UK government to review international departments

27 Feb 20

The UK government’s international departments are set for a shake-up, after prime minister Boris Johnson launched a review into how the country can face its “global opportunities and challenges” after leaving the European Union.


Johnson has previously said he would like to see the Department for International Development absorbed into the Foreign Office, and the review will look at ways to reform “government systems and structures”.

This follows a report in The Telegraph earlier this month that claimed the two departments will be merged in the autumn.

The review will also consider the roles of the armed forces and security services.

Romilly Greenhill, UK director of aid-focused campaign group ONE, said the review being so comprehensive in its treatment of all foreign policy departments was a “positive sign”.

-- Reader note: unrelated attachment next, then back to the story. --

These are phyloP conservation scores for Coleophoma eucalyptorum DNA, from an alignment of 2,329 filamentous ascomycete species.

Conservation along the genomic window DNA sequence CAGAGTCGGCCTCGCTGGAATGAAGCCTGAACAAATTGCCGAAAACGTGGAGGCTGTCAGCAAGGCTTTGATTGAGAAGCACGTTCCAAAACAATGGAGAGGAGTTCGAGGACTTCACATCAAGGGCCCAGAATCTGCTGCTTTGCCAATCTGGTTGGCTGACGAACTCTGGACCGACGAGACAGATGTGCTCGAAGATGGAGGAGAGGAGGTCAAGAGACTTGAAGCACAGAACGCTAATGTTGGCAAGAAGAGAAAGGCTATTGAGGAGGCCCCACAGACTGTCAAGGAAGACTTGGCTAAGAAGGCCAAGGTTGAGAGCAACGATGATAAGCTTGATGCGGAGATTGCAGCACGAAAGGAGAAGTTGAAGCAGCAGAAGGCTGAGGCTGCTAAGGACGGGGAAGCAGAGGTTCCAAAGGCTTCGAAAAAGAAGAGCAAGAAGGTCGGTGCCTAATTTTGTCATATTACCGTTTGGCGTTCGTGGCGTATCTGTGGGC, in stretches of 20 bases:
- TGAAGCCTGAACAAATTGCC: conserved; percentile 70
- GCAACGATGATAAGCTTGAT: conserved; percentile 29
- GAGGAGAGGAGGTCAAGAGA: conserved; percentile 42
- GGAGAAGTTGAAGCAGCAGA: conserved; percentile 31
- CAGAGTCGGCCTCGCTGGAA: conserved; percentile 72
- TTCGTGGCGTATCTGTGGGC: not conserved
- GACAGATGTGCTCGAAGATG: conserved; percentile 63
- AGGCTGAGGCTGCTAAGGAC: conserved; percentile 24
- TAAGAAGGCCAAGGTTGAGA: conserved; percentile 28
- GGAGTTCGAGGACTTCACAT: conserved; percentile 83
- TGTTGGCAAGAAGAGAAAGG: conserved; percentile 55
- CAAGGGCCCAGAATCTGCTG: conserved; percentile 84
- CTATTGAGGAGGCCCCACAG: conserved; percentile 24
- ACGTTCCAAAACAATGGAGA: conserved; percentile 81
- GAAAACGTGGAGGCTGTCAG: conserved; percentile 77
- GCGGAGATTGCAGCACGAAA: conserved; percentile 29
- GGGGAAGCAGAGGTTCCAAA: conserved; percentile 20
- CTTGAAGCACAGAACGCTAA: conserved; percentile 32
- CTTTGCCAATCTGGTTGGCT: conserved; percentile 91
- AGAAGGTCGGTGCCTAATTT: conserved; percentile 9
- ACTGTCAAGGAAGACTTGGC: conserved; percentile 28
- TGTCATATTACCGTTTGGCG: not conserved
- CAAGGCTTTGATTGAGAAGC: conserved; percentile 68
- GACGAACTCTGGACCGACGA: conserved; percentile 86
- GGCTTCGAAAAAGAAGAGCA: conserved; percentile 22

“But the sad truth is that too often these reviews simply ending up preparing us for the last war or crisis we faced,” she said.

“At best they might make us slightly better prepared for the next crisis but they rarely, if ever, ask the truly important question of how to avoid these crises in the first place.”

Romilly said Johnson must “look hard at the biggest issues facing the world” if he is to fully “relaunch the UK on the world stage”, pointing to inequality, entrenched poverty, complex global health threats, mass migration and the climate crisis.

The review will include experts from inside and outside of the government, which the prime minister’s office said would provide “constructive challenge to traditional [civil service] assumptions and thinking.”

Johnson praised the UK’s institutions as “renowned around the world”, but added that the country “cannot rest on [its] laurels”.

“We must do more to adapt. We will be judged by how we respond to the opportunities ahead,” he said.

“As the world changes we must move with it, harnessing new technologies and ways of thinking to ensure British foreign policy is rooted firmly in our national interests, now and in the decades ahead.”

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